VIDEO UPDATE: Series of Earthquakes Rattles Hawai‘i Island Chain
The U.S. Geological Survey’s Hawaiian Volcano Observatory (HVO) recorded a magnitude-6.9 earthquake on Friday, May 4, 2018, at approximately 12:32 p.m. HST.
It is the strongest quake in Hawaii since 1975—and the largest in a series of strong earthquakes that began at 11:32 a.m. today.
According to the Pacific Tsunami Warning Center (PTWC) no tsunami was generated by today’s earthquakes.
The magnitude-6.9 earthquake was located about 10 miles southwest of Leilani Estates on the Island of Hawaiʻi, at a depth of 3.1 miles.
These earthquakes were felt as far away as the Island of Kaua‘i. The maximum intensity of shaking was recorded as VIII on the Mercalli Intensity Scale, indicating severe shaking near the earthquake’s epicenter. For more information see the USGS ShakeMap.
“Remember to drop, cover and hold on during strong earthquakes,” said HVO’s seismic network manager Brian Shiro. “Most common injuries come from falling objects. The earthquakes are related to the ongoing volcanic activity in Kīlauea’s East Rift Zone and reflect adjustments beneath the south flank of the volcano. Additional strong, damaging earthquakes are possible.”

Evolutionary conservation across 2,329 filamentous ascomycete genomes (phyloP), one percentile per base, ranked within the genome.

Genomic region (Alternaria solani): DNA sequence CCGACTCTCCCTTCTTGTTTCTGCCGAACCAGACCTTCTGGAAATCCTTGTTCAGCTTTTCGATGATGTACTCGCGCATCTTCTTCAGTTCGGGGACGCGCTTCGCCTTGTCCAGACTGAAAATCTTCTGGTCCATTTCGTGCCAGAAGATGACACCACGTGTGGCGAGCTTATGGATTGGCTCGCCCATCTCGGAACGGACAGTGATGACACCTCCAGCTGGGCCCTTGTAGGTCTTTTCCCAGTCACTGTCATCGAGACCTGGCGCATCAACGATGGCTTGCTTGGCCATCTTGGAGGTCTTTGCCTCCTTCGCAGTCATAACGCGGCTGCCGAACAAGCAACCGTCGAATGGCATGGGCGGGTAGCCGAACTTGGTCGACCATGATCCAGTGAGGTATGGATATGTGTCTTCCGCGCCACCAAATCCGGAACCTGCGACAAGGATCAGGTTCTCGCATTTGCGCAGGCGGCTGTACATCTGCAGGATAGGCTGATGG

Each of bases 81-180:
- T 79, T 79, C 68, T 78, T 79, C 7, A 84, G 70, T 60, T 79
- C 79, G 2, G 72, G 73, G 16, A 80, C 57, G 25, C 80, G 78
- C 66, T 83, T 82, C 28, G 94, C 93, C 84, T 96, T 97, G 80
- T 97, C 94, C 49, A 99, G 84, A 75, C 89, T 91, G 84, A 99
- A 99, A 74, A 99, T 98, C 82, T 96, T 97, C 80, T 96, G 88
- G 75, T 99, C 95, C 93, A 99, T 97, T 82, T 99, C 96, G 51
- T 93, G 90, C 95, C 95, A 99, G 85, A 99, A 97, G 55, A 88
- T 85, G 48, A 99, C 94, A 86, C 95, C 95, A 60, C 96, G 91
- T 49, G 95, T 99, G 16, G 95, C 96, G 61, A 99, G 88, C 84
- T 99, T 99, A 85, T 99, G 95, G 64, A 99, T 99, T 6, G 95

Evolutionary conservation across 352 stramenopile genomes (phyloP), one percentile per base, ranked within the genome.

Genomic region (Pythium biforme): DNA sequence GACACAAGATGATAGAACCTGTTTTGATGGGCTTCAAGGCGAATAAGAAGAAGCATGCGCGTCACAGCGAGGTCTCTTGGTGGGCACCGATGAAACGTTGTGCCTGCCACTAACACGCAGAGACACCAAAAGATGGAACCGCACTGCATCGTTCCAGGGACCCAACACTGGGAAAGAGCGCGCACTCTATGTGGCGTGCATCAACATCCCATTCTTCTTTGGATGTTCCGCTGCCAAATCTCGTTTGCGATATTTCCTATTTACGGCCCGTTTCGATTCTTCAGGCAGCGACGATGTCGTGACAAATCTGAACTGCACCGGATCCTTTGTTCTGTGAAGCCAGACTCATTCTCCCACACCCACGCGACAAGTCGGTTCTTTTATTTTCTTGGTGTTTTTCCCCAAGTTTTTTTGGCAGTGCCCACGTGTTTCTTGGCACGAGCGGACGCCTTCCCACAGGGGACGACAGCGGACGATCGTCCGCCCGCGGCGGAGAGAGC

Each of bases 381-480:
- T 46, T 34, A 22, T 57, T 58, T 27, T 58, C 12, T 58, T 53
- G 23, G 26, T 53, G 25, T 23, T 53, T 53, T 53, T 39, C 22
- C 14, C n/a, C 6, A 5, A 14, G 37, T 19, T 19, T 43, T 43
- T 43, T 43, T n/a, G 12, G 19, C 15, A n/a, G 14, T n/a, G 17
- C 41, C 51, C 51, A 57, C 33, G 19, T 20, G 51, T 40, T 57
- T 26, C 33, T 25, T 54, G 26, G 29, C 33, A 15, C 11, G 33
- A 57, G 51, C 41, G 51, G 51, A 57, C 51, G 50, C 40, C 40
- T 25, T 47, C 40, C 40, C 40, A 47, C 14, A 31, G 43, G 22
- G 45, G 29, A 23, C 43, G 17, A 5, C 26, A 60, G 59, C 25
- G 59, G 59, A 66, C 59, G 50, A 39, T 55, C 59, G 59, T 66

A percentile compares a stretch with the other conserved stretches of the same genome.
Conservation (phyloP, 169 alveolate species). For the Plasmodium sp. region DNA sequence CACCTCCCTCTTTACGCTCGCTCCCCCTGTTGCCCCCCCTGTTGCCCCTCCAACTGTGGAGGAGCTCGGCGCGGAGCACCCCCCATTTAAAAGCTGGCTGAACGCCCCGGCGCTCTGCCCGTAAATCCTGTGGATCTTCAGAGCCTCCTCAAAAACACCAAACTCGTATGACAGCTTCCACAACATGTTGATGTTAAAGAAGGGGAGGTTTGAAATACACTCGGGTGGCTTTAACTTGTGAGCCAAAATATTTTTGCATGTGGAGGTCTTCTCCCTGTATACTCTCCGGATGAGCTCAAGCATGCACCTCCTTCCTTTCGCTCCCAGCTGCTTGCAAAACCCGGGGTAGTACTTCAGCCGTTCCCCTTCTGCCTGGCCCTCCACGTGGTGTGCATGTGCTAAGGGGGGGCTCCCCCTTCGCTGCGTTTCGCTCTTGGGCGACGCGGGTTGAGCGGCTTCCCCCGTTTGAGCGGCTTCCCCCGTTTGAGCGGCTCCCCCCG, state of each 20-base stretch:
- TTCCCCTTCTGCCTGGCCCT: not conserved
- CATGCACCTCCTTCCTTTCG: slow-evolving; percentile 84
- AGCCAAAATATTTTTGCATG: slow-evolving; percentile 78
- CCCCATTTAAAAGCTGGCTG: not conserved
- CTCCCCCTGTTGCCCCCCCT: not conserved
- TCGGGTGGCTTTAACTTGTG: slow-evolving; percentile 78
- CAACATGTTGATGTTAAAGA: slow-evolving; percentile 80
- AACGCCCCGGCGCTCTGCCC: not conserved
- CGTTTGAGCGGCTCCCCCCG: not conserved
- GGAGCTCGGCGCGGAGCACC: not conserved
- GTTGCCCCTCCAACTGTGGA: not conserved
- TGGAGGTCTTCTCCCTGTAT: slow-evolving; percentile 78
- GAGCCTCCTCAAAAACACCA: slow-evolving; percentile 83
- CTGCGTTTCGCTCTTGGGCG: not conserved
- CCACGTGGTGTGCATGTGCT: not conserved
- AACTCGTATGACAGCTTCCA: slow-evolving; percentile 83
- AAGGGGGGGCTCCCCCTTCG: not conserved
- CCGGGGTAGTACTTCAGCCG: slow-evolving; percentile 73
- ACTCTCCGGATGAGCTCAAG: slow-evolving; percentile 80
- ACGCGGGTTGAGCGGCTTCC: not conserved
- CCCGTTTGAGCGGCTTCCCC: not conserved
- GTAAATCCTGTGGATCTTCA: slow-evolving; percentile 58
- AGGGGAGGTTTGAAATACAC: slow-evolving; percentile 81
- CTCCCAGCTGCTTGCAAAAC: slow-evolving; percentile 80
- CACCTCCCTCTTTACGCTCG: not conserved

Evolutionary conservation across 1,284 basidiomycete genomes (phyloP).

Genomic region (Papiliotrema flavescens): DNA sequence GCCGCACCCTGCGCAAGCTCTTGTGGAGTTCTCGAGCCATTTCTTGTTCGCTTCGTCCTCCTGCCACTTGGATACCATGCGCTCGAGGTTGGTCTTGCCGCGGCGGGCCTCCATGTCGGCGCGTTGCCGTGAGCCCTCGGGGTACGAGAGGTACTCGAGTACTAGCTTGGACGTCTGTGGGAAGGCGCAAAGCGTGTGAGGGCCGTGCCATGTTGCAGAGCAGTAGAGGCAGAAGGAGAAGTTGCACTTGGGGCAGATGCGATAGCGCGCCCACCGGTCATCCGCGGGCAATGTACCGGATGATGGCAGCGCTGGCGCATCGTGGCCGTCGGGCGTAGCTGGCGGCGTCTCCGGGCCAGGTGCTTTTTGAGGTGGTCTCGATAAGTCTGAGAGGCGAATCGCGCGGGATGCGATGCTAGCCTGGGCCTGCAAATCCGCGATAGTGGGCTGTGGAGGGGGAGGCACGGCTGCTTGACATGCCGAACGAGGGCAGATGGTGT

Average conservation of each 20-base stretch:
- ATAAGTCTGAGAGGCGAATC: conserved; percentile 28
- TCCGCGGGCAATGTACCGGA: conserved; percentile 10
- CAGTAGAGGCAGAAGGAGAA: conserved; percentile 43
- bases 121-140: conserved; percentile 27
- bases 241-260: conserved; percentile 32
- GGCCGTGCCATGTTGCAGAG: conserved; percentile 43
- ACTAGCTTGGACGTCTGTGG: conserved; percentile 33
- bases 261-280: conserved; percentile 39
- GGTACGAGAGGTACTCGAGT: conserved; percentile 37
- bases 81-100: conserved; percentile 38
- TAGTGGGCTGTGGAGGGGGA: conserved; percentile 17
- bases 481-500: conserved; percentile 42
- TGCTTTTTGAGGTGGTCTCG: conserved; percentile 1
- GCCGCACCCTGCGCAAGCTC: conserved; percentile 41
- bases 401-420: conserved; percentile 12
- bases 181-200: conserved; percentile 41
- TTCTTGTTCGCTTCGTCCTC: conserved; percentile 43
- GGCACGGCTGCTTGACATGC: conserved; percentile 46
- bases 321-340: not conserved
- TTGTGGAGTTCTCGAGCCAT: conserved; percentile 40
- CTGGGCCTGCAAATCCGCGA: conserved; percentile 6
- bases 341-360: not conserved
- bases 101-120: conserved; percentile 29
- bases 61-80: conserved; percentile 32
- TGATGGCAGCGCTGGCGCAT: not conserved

More details are available online.
The main shock was preceded by a strong magnitude-5.4 earthquake approximately one hour prior.
Several tens of aftershocks under the south flank and summit areas of Kīlauea Volcano have already occurred, the largest of which was magnitude-4.8. Strong aftershocks should be expected, and could likely occur for weeks to months into the future. Individuals and families should prepare accordingly.
Pu‘u ‘Ō‘ō vent collapsed after the 4.6 earthquake at 10:30 a.m. on Thursday, May 4, 2018. VC:
No other changes at Kīlauea have been observed, but HVO scientists are closely monitoring the data.
The active eruption in Leilani Estates continues.
For more information on recent earthquakes in Hawai‘i and eruption updates, visit the Hawaiian Volcano Observatory website.
Daily updates about ongoing eruptions, recent images and videos of summit and East Rift Zone volcanic activity, maps, and data about recent earthquakes in Hawaii are posted on the HVO website.